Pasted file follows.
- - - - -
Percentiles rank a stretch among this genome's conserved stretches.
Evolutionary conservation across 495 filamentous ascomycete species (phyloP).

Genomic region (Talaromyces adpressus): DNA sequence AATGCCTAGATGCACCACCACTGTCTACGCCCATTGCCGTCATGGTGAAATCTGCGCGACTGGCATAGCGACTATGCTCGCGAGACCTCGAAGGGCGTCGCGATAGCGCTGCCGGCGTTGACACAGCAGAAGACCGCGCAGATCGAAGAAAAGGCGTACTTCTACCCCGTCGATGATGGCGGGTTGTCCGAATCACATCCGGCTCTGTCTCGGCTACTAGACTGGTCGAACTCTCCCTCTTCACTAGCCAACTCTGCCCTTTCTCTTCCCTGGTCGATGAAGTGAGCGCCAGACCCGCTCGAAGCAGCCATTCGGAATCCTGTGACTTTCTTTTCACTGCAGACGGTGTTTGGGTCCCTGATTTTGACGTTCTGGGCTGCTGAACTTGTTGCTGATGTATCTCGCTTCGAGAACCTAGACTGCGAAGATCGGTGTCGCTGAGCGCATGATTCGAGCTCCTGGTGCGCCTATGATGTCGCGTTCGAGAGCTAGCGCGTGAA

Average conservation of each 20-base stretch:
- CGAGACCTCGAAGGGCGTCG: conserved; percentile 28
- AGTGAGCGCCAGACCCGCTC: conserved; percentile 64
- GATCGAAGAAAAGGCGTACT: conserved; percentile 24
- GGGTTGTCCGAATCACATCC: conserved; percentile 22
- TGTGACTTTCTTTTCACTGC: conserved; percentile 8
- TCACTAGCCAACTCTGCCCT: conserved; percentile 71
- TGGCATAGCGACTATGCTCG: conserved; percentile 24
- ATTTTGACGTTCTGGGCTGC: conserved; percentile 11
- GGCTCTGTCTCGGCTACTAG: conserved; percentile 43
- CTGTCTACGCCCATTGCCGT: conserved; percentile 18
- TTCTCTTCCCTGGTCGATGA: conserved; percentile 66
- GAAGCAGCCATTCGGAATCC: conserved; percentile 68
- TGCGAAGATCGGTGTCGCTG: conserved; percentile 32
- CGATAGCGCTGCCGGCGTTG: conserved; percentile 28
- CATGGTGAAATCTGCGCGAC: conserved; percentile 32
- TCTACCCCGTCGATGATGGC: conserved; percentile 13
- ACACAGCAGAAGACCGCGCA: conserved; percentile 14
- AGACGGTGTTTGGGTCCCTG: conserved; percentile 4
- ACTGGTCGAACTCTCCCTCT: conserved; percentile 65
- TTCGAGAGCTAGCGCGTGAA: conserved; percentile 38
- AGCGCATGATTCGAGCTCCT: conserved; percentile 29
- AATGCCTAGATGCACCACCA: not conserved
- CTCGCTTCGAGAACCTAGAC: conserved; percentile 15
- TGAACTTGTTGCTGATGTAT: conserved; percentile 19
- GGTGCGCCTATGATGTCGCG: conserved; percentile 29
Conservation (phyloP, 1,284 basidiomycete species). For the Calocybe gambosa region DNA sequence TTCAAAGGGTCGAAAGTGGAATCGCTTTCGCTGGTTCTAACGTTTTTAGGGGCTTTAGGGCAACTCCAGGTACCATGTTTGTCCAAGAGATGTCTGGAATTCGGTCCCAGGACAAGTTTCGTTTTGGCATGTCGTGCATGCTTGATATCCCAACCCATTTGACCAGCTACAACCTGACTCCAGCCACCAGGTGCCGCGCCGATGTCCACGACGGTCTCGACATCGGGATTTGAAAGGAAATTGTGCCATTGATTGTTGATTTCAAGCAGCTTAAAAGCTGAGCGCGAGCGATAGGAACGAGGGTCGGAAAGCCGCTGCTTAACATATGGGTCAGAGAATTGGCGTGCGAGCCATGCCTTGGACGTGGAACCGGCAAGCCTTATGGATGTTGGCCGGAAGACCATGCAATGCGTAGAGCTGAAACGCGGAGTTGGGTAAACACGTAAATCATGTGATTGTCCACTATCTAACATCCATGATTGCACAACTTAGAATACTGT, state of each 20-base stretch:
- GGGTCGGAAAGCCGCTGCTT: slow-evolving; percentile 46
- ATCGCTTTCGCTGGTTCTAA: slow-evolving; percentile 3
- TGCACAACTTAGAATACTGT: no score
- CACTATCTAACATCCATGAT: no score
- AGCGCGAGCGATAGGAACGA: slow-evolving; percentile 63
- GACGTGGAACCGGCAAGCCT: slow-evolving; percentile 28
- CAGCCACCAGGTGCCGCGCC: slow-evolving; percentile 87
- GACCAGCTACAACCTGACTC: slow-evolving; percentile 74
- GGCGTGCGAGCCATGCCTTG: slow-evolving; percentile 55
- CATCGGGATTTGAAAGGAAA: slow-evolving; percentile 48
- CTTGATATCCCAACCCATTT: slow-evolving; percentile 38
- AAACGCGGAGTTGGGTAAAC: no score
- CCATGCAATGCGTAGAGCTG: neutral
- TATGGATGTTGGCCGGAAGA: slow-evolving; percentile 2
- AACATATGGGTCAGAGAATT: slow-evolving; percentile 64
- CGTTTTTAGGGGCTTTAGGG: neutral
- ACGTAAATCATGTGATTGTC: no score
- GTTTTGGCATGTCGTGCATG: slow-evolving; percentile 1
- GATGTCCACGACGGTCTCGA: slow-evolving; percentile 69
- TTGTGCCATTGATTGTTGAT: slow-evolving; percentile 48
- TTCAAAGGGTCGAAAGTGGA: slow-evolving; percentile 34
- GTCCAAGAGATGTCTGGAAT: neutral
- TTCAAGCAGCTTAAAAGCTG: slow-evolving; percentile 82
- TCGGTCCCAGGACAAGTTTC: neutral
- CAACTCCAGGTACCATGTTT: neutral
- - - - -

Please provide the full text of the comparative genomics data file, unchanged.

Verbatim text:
Percentiles rank a stretch among this genome's conserved stretches.
Evolutionary conservation across 495 filamentous ascomycete species (phyloP).

Genomic region (Talaromyces adpressus): DNA sequence AATGCCTAGATGCACCACCACTGTCTACGCCCATTGCCGTCATGGTGAAATCTGCGCGACTGGCATAGCGACTATGCTCGCGAGACCTCGAAGGGCGTCGCGATAGCGCTGCCGGCGTTGACACAGCAGAAGACCGCGCAGATCGAAGAAAAGGCGTACTTCTACCCCGTCGATGATGGCGGGTTGTCCGAATCACATCCGGCTCTGTCTCGGCTACTAGACTGGTCGAACTCTCCCTCTTCACTAGCCAACTCTGCCCTTTCTCTTCCCTGGTCGATGAAGTGAGCGCCAGACCCGCTCGAAGCAGCCATTCGGAATCCTGTGACTTTCTTTTCACTGCAGACGGTGTTTGGGTCCCTGATTTTGACGTTCTGGGCTGCTGAACTTGTTGCTGATGTATCTCGCTTCGAGAACCTAGACTGCGAAGATCGGTGTCGCTGAGCGCATGATTCGAGCTCCTGGTGCGCCTATGATGTCGCGTTCGAGAGCTAGCGCGTGAA

Average conservation of each 20-base stretch:
- CGAGACCTCGAAGGGCGTCG: conserved; percentile 28
- AGTGAGCGCCAGACCCGCTC: conserved; percentile 64
- GATCGAAGAAAAGGCGTACT: conserved; percentile 24
- GGGTTGTCCGAATCACATCC: conserved; percentile 22
- TGTGACTTTCTTTTCACTGC: conserved; percentile 8
- TCACTAGCCAACTCTGCCCT: conserved; percentile 71
- TGGCATAGCGACTATGCTCG: conserved; percentile 24
- ATTTTGACGTTCTGGGCTGC: conserved; percentile 11
- GGCTCTGTCTCGGCTACTAG: conserved; percentile 43
- CTGTCTACGCCCATTGCCGT: conserved; percentile 18
- TTCTCTTCCCTGGTCGATGA: conserved; percentile 66
- GAAGCAGCCATTCGGAATCC: conserved; percentile 68
- TGCGAAGATCGGTGTCGCTG: conserved; percentile 32
- CGATAGCGCTGCCGGCGTTG: conserved; percentile 28
- CATGGTGAAATCTGCGCGAC: conserved; percentile 32
- TCTACCCCGTCGATGATGGC: conserved; percentile 13
- ACACAGCAGAAGACCGCGCA: conserved; percentile 14
- AGACGGTGTTTGGGTCCCTG: conserved; percentile 4
- ACTGGTCGAACTCTCCCTCT: conserved; percentile 65
- TTCGAGAGCTAGCGCGTGAA: conserved; percentile 38
- AGCGCATGATTCGAGCTCCT: conserved; percentile 29
- AATGCCTAGATGCACCACCA: not conserved
- CTCGCTTCGAGAACCTAGAC: conserved; percentile 15
- TGAACTTGTTGCTGATGTAT: conserved; percentile 19
- GGTGCGCCTATGATGTCGCG: conserved; percentile 29
Conservation (phyloP, 1,284 basidiomycete species). For the Calocybe gambosa region DNA sequence TTCAAAGGGTCGAAAGTGGAATCGCTTTCGCTGGTTCTAACGTTTTTAGGGGCTTTAGGGCAACTCCAGGTACCATGTTTGTCCAAGAGATGTCTGGAATTCGGTCCCAGGACAAGTTTCGTTTTGGCATGTCGTGCATGCTTGATATCCCAACCCATTTGACCAGCTACAACCTGACTCCAGCCACCAGGTGCCGCGCCGATGTCCACGACGGTCTCGACATCGGGATTTGAAAGGAAATTGTGCCATTGATTGTTGATTTCAAGCAGCTTAAAAGCTGAGCGCGAGCGATAGGAACGAGGGTCGGAAAGCCGCTGCTTAACATATGGGTCAGAGAATTGGCGTGCGAGCCATGCCTTGGACGTGGAACCGGCAAGCCTTATGGATGTTGGCCGGAAGACCATGCAATGCGTAGAGCTGAAACGCGGAGTTGGGTAAACACGTAAATCATGTGATTGTCCACTATCTAACATCCATGATTGCACAACTTAGAATACTGT, state of each 20-base stretch:
- GGGTCGGAAAGCCGCTGCTT: slow-evolving; percentile 46
- ATCGCTTTCGCTGGTTCTAA: slow-evolving; percentile 3
- TGCACAACTTAGAATACTGT: no score
- CACTATCTAACATCCATGAT: no score
- AGCGCGAGCGATAGGAACGA: slow-evolving; percentile 63
- GACGTGGAACCGGCAAGCCT: slow-evolving; percentile 28
- CAGCCACCAGGTGCCGCGCC: slow-evolving; percentile 87
- GACCAGCTACAACCTGACTC: slow-evolving; percentile 74
- GGCGTGCGAGCCATGCCTTG: slow-evolving; percentile 55
- CATCGGGATTTGAAAGGAAA: slow-evolving; percentile 48
- CTTGATATCCCAACCCATTT: slow-evolving; percentile 38
- AAACGCGGAGTTGGGTAAAC: no score
- CCATGCAATGCGTAGAGCTG: neutral
- TATGGATGTTGGCCGGAAGA: slow-evolving; percentile 2
- AACATATGGGTCAGAGAATT: slow-evolving; percentile 64
- CGTTTTTAGGGGCTTTAGGG: neutral
- ACGTAAATCATGTGATTGTC: no score
- GTTTTGGCATGTCGTGCATG: slow-evolving; percentile 1
- GATGTCCACGACGGTCTCGA: slow-evolving; percentile 69
- TTGTGCCATTGATTGTTGAT: slow-evolving; percentile 48
- TTCAAAGGGTCGAAAGTGGA: slow-evolving; percentile 34
- GTCCAAGAGATGTCTGGAAT: neutral
- TTCAAGCAGCTTAAAAGCTG: slow-evolving; percentile 82
- TCGGTCCCAGGACAAGTTTC: neutral
- CAACTCCAGGTACCATGTTT: neutral